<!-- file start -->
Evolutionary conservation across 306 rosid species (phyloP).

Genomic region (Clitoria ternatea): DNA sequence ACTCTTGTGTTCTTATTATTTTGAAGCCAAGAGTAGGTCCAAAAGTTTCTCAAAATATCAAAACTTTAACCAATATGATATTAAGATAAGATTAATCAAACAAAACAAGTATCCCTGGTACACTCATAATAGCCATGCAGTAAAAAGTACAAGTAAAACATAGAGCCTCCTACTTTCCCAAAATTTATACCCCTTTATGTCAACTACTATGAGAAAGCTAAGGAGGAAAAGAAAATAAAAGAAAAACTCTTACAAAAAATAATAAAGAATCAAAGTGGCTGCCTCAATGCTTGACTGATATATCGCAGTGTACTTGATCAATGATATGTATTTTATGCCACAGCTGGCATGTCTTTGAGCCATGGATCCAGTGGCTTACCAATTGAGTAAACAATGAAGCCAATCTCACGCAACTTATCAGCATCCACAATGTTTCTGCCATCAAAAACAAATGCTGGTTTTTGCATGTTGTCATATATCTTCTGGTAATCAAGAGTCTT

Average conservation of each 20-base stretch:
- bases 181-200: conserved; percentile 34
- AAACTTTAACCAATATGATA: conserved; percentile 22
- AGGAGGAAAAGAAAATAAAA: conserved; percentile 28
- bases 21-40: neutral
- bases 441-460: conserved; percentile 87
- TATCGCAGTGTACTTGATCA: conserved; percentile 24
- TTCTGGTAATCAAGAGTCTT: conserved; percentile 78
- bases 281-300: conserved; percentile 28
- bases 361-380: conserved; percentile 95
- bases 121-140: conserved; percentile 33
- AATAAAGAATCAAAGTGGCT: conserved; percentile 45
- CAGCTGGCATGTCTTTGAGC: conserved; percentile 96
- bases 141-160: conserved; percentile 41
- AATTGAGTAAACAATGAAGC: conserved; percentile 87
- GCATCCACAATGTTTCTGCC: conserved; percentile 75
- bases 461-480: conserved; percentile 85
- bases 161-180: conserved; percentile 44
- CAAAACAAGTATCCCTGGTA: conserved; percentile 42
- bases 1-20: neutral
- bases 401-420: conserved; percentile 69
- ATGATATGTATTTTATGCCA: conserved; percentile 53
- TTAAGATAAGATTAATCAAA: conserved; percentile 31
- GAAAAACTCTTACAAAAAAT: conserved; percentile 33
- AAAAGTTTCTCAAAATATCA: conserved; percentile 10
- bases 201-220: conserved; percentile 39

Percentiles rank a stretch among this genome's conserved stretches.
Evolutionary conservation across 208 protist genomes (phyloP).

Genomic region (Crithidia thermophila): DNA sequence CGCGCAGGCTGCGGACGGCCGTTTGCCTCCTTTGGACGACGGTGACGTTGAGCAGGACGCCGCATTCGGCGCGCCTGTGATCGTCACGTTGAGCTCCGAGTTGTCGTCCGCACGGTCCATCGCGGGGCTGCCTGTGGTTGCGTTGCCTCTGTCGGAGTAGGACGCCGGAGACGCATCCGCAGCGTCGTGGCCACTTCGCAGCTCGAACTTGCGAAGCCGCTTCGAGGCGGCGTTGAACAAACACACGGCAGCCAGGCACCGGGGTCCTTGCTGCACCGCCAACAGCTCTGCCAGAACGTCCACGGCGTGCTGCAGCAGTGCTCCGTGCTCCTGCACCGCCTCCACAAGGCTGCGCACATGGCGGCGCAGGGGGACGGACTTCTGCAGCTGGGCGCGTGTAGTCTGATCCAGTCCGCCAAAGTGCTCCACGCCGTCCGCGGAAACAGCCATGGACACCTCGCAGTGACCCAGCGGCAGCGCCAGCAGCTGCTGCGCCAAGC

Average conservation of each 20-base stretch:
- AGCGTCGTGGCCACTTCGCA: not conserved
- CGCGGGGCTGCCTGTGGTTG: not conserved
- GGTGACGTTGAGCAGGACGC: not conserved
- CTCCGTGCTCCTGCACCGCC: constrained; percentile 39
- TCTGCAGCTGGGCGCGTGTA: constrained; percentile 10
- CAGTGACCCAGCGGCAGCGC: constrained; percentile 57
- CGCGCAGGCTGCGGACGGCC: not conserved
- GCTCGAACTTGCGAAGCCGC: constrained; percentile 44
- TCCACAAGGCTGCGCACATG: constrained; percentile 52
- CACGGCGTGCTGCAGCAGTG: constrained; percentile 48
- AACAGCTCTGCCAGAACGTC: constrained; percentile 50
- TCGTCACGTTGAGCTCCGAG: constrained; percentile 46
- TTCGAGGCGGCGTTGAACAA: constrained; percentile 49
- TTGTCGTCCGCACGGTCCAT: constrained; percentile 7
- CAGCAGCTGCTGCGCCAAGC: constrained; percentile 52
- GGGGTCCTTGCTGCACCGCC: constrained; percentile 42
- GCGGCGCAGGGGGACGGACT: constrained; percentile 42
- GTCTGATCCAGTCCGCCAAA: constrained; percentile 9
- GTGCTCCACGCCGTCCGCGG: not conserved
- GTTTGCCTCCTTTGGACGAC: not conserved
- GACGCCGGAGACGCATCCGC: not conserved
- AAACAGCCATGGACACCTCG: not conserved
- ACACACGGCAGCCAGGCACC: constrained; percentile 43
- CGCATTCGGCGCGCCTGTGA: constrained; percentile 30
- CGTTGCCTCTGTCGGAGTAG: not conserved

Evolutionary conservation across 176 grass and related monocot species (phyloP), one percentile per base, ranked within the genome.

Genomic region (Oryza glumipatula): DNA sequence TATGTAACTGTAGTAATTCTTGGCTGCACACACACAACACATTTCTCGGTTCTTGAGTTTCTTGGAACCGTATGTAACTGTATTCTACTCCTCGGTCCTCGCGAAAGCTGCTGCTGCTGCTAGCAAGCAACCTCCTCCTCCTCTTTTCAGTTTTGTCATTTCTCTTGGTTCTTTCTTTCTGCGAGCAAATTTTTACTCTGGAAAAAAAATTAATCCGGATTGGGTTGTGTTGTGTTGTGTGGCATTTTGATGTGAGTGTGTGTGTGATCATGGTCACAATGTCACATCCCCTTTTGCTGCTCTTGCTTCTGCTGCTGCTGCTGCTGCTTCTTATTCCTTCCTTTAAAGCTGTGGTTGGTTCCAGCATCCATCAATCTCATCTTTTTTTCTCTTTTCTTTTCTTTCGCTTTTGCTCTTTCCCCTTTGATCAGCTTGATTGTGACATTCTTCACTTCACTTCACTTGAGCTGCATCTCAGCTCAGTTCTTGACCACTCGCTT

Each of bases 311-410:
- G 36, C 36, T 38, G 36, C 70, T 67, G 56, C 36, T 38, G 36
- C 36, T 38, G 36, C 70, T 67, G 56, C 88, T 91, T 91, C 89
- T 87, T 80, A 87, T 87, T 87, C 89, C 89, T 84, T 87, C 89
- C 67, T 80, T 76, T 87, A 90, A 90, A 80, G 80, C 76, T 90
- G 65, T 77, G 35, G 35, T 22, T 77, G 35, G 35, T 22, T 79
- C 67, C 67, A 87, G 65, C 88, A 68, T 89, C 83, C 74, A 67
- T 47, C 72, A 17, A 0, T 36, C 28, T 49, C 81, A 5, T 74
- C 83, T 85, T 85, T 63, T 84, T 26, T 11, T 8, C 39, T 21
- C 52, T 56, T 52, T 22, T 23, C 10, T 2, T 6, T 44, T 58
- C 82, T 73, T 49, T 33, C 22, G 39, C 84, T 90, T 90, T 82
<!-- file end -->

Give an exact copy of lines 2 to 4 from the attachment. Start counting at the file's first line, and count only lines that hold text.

Genomic region (Clitoria ternatea): DNA sequence ACTCTTGTGTTCTTATTATTTTGAAGCCAAGAGTAGGTCCAAAAGTTTCTCAAAATATCAAAACTTTAACCAATATGATATTAAGATAAGATTAATCAAACAAAACAAGTATCCCTGGTACACTCATAATAGCCATGCAGTAAAAAGTACAAGTAAAACATAGAGCCTCCTACTTTCCCAAAATTTATACCCCTTTATGTCAACTACTATGAGAAAGCTAAGGAGGAAAAGAAAATAAAAGAAAAACTCTTACAAAAAATAATAAAGAATCAAAGTGGCTGCCTCAATGCTTGACTGATATATCGCAGTGTACTTGATCAATGATATGTATTTTATGCCACAGCTGGCATGTCTTTGAGCCATGGATCCAGTGGCTTACCAATTGAGTAAACAATGAAGCCAATCTCACGCAACTTATCAGCATCCACAATGTTTCTGCCATCAAAAACAAATGCTGGTTTTTGCATGTTGTCATATATCTTCTGGTAATCAAGAGTCTT

Average conservation of each 20-base stretch:
- bases 181-200: conserved; percentile 34